There is a lot of world out there beyond our shores, Cameron Frye. If you can't acknowledge that American sports are just a piece of the global pie, it's probably best to keep the ignorance to yourself and not show your ass. You mis-read and mis-understand my point. There is a lot of world outside of England as well. To have only two baseball stories, one American football story, no basketball stories and no hockey stories tells me that the list was compiled by a few guys who cared not at all about sports that do not regularly touch England's hallowed ground. The American football and baseball stories were obviously thrown in there to appease anyone wondering if they guys "did their homework" at all. So if you want to pretend that you are some cosmopolitan sports fan and that my statement is nothing more than American ignorance, you go right ahead. But you'd be wrong and if you actually READ my comment rather than just look at the words, you'd understand that fact.
posted by Cameron Frye at 03:09 PM on January 09
I was excited to read this story until I figured out that it was from a British paper. Seriously. Two baseball stroies and one football story in the top 50? Call me jingoistic, but the Brits know sports like the French Army knows resistance.
posted by Cameron Frye at 12:42 PM on January 09
Yet, I will personally GUARANTEE you that in his past ballots, Ladewski has voted for players who used amphetamines on a daily basis. - Sign stealers. - Ball scuffers - Guys who corked their bat at least once The thing that gets me is that steroids are being held up by ignorant people as the ruination of baseball, but cheating has been going on for 100 years. Steroids are just the latest version to help players. If I could market an illegal drug that would turn average sportswriters like Ladewski into Red Smith or Grantland Rice or Ring Lardner or even Peter Gammons, but would compromise the writer's integrity along the way, I can good and Bonds-darn guarantee you that the drug would not go unsold. Guys like Ladewski - Mike Lupica and Rick Reilly are the two biggest culprits these days - are a disgrace to rational thought.
posted by Cameron Frye at 01:59 PM on January 08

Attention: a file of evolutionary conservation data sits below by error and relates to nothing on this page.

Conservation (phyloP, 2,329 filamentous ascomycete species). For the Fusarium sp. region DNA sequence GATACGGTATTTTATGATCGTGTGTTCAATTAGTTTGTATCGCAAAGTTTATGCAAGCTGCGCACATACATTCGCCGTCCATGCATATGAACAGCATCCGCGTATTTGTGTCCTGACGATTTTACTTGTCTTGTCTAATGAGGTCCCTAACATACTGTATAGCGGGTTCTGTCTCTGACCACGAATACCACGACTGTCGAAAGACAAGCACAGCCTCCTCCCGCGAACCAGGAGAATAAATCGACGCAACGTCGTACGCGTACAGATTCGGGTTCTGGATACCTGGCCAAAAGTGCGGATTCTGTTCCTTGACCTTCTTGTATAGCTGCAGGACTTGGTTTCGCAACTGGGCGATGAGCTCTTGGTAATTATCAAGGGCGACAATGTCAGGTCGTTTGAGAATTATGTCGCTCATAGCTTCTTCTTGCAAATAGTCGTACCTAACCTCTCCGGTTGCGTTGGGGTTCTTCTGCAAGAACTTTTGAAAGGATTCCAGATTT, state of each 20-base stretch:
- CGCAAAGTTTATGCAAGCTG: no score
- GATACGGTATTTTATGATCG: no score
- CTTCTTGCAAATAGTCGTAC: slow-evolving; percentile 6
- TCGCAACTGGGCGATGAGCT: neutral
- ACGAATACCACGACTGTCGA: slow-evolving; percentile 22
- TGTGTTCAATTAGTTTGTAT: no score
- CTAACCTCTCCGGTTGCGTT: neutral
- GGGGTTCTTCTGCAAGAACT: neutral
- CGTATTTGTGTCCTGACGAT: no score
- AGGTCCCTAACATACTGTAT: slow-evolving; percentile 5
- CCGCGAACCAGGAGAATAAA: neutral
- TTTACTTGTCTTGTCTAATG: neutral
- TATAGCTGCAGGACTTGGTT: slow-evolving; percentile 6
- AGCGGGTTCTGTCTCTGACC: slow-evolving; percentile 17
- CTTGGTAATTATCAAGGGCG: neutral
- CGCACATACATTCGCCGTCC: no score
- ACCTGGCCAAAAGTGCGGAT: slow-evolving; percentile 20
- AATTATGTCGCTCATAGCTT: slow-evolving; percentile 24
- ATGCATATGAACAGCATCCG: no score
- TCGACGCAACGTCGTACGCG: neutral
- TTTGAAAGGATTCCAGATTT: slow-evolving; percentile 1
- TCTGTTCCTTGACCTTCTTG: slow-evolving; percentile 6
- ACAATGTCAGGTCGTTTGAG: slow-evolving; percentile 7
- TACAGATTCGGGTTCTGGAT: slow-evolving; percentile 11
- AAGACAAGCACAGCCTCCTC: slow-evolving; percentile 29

The most amazing part of the whole thing is that Stefan's miscue with the puck was not the worst foible by the Stars. The fact that NONE of the other Dallas players had a chance to stop Hemsky on the break-away is more of a disgrace. Stoll sent the puck back up ice after Stefan slipped and the only Dallas defenseman aware that the game was still going on followed the puck into the corner. When the Edmonton player centered it to Hemsky, he was alone with only the goalie to beat. At worst, Stefan's foible should have led to Dallas slowing down the puck as it crossed center ice, forcing Edmonton to resort to a last-second shot from beyond the blue line. Ray Ferraro is a little ball of hate, but on that call, he was just all wrong. Stefan was a victim of bad ice. The rest of the Stars players share as much if not more blame for that goal.
posted by Cameron Frye at 05:18 PM on January 05
JJ - Cricket is a darts game. The object is to hit each number from 15-20 plus the bullseye three times. The first person to "close" the board wins, unless the opposition scores more points. See, once you have officially "closed out" a number, you can continue to score points on that number if your opponent has not yet closed it out. For instance, you and I are playing and I have closed out the 20, 18, and 17, You have closed out the 18, 17, 16 and bullseye. While trying to catch up to you on closing out numbers, I can continue to throw at the 20 and get points every time I hit it. Of course, until I close out the bullseye, you can outscore me with ease because you get 50 points for every hit after closing it out. There are rules in a lot of places. Just type cricket darts into Google. It's a fun drinking game - but only if you can throw darts. Drunks who have no dart-throwing skills get eaten alive in the game, much like amateurs in billiards.
posted by Cameron Frye at 03:50 PM on January 04